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SPC stores and provides catch & harvest data to member countries

SPC holds and curates all the commercial fisheries and on board observer data from fishing vessels active in the Western and Central Pacific Ocean. This data is available to SPC’s 21 member countries when they:

  1. Use TUFMAN to access their own databases
  2. Use the online tool DORADO to link with TUFMAN2’s cloud-hosted data
  3. Formally request SPC to send them summaries
  4. Access their own password-protected country web page through http://www.spc.int/OFPMemberCountries/ (The contact person at SPC to obtain the country user name/password is Emmanual Schneiter – [email protected]).

SPC researcher, Steven Hare explains (51 secs).

The Pacific Community’s (SPC) Oceanic Fisheries Programme provides training programmes for SIDS fisheries officers, observers and others to help them collect data, and monitor and report on catch and harvest information. For example, and see more detailed info in this report (section 7.4):

  • E-reporting and E-monitoring.
    The OFMP2 project is currently trialling a Tails app to help electronic recording of data from vessel captains at the port. Hear SPC’s Andrew Hunt explain the app and its benefits (59 secs).

  • Young professional placements at SPC
    SPC support the career development of young professionals from member countries through 12-month work placements within SPC. Lucy Joy from Vanuatu Fisheries joined SPC’s Oceanic Fisheries Programme during 2017. She worked with Andrew Hunt, a researcher for OFMP2. Hear what Lucy has to say about the benefits (3.11mins).

Hear what SPC’s Andrew Hunt has to say about the benefits of having Lucy work in the team (1.17mins)

  • The European Parliament commissioned research on the use of FADs in tuna fisheries, a report was published in 2014, and a summary of the findings is shown below.

How FADs are used in tuna fisheries

“On a global scale, about 60% of the catch of tropical tunas are made by purse seine fishing, and nearly 65% of purse seine catch was made by fishing on floating objects, or FADs.

Across the oceans, FAD purse seine fishing is now [2014] about 50% more productive (in tonnes per set) than free-school fishing for the three tropical tunas in combination, and about twice as effective for skipjack. For yellowfin, however, the relative efficiency of FAD fishing is about the same as for free schools, although the size of yellowfin caught on FADs is much smaller than for free schools.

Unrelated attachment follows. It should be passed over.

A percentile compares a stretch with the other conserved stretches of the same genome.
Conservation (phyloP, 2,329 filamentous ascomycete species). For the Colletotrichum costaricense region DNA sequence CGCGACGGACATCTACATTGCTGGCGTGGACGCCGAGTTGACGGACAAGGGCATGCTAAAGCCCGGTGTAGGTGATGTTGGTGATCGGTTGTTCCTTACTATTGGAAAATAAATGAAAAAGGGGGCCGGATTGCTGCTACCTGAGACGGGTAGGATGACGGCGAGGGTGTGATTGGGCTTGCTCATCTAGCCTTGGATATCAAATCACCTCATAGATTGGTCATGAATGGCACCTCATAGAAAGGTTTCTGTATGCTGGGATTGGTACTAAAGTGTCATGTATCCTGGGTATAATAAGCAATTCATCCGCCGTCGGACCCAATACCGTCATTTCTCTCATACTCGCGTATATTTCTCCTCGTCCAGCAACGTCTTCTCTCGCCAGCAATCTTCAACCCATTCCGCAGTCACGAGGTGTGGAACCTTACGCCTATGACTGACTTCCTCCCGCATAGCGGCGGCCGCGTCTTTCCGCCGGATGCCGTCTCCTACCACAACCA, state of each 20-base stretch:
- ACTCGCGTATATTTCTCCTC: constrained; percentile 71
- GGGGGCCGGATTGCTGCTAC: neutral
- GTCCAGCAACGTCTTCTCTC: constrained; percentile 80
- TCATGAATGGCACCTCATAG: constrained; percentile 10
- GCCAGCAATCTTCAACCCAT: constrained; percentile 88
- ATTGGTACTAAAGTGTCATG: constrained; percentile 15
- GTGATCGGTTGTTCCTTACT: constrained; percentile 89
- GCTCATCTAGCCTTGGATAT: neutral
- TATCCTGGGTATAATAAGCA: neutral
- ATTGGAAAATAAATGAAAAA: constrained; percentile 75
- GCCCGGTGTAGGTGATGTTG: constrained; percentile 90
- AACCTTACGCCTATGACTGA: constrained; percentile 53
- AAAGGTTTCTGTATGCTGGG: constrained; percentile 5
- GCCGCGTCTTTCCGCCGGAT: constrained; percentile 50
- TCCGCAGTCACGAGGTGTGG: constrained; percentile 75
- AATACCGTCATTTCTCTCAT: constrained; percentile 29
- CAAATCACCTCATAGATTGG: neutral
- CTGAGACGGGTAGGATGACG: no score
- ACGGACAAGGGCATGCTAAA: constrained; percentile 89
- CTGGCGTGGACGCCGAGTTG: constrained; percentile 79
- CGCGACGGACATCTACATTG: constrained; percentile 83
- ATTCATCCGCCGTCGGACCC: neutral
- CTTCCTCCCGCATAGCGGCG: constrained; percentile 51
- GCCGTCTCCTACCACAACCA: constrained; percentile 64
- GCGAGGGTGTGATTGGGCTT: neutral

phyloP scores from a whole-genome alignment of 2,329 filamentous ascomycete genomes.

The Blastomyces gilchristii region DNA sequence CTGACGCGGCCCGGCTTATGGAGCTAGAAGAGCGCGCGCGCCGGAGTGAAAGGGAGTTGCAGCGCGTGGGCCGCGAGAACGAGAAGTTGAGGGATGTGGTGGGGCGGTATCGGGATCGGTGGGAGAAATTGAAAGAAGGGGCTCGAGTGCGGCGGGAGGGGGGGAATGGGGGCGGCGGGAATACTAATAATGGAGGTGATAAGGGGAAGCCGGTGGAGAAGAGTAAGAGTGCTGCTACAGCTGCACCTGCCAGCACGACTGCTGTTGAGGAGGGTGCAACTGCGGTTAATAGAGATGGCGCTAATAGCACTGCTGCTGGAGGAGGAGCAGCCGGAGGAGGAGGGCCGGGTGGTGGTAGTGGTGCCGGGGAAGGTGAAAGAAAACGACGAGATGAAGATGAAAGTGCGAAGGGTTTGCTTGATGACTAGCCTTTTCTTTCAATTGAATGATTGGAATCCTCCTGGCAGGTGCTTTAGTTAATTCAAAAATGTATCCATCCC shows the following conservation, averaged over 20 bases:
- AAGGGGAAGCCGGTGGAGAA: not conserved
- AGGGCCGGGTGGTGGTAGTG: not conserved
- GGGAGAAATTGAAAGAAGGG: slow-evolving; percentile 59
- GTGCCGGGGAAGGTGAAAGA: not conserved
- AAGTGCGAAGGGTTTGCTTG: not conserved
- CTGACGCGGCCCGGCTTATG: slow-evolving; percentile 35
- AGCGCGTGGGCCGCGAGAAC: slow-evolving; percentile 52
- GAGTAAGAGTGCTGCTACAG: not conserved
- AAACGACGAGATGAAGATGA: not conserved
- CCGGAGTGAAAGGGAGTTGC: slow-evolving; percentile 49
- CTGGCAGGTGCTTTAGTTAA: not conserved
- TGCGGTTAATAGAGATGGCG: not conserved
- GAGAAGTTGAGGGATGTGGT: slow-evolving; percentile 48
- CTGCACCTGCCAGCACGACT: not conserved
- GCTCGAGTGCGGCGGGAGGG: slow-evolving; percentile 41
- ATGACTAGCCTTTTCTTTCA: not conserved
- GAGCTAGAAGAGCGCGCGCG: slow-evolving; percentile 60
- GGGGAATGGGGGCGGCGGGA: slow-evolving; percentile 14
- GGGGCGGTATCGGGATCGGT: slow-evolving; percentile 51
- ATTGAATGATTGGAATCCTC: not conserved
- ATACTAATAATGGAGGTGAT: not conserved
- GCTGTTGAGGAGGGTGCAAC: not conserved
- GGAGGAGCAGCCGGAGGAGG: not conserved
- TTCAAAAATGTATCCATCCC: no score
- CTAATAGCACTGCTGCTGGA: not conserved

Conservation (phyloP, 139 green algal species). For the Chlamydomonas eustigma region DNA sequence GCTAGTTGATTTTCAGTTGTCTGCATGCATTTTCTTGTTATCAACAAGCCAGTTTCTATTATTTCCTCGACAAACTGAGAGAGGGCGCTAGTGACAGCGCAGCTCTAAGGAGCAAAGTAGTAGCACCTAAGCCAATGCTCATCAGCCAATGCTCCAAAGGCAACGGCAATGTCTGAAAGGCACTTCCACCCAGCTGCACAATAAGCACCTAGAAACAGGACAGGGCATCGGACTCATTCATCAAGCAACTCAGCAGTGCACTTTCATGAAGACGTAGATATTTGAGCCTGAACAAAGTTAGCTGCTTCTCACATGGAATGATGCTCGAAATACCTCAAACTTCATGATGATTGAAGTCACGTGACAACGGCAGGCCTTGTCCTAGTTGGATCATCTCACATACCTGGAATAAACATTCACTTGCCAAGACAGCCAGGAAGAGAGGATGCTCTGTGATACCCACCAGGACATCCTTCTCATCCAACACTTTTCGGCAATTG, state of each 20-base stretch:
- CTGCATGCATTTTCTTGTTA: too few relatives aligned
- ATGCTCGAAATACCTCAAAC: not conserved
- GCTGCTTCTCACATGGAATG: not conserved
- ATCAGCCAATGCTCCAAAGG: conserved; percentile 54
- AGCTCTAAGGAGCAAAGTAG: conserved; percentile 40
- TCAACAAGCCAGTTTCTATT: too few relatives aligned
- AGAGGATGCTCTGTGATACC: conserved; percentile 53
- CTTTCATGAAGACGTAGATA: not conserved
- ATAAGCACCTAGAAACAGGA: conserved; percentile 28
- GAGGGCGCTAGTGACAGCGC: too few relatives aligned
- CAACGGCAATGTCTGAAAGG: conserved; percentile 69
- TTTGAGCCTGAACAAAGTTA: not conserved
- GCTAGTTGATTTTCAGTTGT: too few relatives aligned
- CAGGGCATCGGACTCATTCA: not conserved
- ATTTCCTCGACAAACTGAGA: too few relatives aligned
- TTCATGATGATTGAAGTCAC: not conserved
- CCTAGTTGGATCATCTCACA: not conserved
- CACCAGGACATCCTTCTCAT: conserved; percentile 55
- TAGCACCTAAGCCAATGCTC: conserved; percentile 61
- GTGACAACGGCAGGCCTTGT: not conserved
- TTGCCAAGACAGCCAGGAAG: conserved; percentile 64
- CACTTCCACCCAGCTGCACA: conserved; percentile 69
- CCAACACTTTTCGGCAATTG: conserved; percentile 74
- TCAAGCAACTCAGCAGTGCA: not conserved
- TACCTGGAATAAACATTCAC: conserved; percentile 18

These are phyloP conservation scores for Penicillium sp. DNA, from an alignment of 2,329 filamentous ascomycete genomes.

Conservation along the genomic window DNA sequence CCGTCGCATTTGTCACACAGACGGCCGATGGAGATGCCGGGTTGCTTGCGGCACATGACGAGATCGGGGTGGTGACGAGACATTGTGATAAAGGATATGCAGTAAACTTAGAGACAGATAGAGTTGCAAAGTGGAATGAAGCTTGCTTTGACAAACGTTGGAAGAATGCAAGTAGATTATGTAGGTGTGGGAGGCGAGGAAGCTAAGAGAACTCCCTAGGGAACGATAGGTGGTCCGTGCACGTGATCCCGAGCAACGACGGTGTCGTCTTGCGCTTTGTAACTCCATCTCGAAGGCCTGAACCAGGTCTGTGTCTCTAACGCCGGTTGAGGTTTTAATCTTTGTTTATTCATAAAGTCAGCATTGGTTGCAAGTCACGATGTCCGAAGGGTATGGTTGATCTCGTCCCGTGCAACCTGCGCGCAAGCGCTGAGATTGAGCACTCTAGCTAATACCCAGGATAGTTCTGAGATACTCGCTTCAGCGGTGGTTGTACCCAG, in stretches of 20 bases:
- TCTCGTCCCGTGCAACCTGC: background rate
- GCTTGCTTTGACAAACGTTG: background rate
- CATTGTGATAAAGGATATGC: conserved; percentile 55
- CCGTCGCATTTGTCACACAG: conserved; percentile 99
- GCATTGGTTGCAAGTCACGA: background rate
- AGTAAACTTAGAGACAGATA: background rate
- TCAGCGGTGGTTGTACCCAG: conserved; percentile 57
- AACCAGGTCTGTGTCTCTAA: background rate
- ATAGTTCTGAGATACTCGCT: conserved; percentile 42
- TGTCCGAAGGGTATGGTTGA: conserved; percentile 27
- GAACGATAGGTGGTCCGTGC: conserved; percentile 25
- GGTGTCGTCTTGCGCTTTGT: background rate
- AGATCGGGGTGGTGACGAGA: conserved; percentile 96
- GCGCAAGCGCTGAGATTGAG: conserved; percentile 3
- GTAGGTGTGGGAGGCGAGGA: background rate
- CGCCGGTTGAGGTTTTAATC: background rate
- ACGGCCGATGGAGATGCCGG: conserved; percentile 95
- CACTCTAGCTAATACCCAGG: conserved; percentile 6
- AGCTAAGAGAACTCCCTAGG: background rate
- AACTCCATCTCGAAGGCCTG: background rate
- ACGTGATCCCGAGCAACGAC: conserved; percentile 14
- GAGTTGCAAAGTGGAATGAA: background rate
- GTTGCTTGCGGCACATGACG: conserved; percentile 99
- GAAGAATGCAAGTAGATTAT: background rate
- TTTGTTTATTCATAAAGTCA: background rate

The global fleet of large-scale purse seiners making use of FADs is not well documented for lack of an adequate monitoring system. However, an estimate of the global fleet in 2013 is somewhat above 700 vessels, most of which are authorised to fish in the Pacific.

FAD management plans, which would permit monitoring FAD deployment and usage patterns, are one way of improving FAD monitoring but in most cases are not yet operational. The estimate of the current level of FAD deployments per year is in the order of 91,000.

93% of the recent tropical tuna catch, mostly skipjack, came from healthy stocks and a high proportion of that catch came from fisheries using FADs. There is no strong evidence that the use of FADs necessarily leads to overfishing of the tunas although harvesting large amounts of certain small tunas (e.g. bigeye or yellowfin) can to the overall declining condition of these stocks, which are also harvested by other fisheries having impact (e.g. longline fishery).

While the tropical tuna stocks impacted by FAD (and other) fishing are mostly in healthy condition, further increases in fishing pressure could well change that picture. Unabated, the continued growth of FAD fishing for tropical tunas at the pace witnessed over the past few years would increase overall fishing pressure on these stocks.”

Understanding tuna and their population levels may change FAD authorisations in the future. Photo credit: Francisco Blaha